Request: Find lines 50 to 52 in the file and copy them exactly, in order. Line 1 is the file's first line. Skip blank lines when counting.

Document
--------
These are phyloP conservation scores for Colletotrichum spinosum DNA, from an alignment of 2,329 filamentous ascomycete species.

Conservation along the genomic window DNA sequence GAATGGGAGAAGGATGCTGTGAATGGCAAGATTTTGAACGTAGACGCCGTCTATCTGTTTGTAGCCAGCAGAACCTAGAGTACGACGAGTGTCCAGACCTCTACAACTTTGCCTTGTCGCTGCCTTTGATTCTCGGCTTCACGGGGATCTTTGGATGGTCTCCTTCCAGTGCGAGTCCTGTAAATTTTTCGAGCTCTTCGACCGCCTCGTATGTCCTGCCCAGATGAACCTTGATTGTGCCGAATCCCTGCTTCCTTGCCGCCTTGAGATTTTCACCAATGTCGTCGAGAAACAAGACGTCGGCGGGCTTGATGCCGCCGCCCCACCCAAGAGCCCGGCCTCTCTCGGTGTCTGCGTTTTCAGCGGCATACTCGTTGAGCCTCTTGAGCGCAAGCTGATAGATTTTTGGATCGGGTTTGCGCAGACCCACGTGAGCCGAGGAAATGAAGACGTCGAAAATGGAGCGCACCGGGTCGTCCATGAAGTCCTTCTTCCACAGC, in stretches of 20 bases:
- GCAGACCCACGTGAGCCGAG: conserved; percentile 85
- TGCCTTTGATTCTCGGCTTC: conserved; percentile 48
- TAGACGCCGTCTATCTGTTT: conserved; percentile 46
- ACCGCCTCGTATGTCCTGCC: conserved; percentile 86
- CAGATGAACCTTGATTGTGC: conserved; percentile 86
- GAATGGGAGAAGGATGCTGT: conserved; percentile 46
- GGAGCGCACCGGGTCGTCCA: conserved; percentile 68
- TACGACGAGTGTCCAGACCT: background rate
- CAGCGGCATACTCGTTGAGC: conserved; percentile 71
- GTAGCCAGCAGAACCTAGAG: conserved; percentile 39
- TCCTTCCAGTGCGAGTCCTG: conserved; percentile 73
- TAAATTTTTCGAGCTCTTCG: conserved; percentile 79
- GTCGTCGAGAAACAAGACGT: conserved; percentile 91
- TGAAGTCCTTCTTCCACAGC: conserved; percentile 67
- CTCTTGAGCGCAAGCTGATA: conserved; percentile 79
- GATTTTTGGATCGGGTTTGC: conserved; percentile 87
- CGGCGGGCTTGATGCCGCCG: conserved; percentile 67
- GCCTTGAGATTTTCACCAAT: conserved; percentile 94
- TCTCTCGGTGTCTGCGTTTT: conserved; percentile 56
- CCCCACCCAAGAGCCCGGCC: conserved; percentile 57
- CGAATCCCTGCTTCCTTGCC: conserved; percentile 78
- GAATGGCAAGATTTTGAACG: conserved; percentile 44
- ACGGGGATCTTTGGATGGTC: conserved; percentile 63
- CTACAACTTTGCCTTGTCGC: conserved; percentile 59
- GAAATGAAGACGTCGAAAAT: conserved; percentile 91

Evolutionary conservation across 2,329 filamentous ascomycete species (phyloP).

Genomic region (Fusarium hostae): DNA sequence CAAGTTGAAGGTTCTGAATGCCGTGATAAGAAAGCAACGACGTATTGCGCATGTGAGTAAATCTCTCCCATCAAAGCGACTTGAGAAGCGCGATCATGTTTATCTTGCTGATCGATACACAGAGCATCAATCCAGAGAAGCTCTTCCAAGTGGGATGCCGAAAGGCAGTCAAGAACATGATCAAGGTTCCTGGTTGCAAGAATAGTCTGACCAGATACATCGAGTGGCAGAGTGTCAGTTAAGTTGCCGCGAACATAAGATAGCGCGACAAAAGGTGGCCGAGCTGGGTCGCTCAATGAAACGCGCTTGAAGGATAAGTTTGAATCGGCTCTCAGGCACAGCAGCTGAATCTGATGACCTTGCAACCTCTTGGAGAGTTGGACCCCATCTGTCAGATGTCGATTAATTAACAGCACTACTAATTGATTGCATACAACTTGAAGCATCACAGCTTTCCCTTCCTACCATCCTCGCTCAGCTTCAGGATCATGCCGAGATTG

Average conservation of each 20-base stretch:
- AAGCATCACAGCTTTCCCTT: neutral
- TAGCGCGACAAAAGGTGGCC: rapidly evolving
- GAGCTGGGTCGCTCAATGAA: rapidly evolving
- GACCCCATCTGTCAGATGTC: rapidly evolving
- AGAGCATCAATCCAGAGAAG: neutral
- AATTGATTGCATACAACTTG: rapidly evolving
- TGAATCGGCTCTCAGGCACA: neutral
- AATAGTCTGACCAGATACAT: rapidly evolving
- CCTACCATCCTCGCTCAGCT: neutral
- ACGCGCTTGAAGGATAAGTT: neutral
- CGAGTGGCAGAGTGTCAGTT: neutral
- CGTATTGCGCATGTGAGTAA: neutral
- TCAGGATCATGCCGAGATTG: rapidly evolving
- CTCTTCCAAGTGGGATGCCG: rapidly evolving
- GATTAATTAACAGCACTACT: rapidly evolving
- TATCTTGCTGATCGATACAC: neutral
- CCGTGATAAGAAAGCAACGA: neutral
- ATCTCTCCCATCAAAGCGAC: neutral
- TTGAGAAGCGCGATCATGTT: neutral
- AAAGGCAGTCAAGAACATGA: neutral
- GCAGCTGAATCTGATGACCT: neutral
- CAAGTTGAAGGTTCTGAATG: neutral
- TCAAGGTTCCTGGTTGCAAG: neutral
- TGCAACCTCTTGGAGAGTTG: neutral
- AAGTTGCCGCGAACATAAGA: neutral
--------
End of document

- AAAGGCAGTCAAGAACATGA: neutral
- GCAGCTGAATCTGATGACCT: neutral
- CAAGTTGAAGGTTCTGAATG: neutral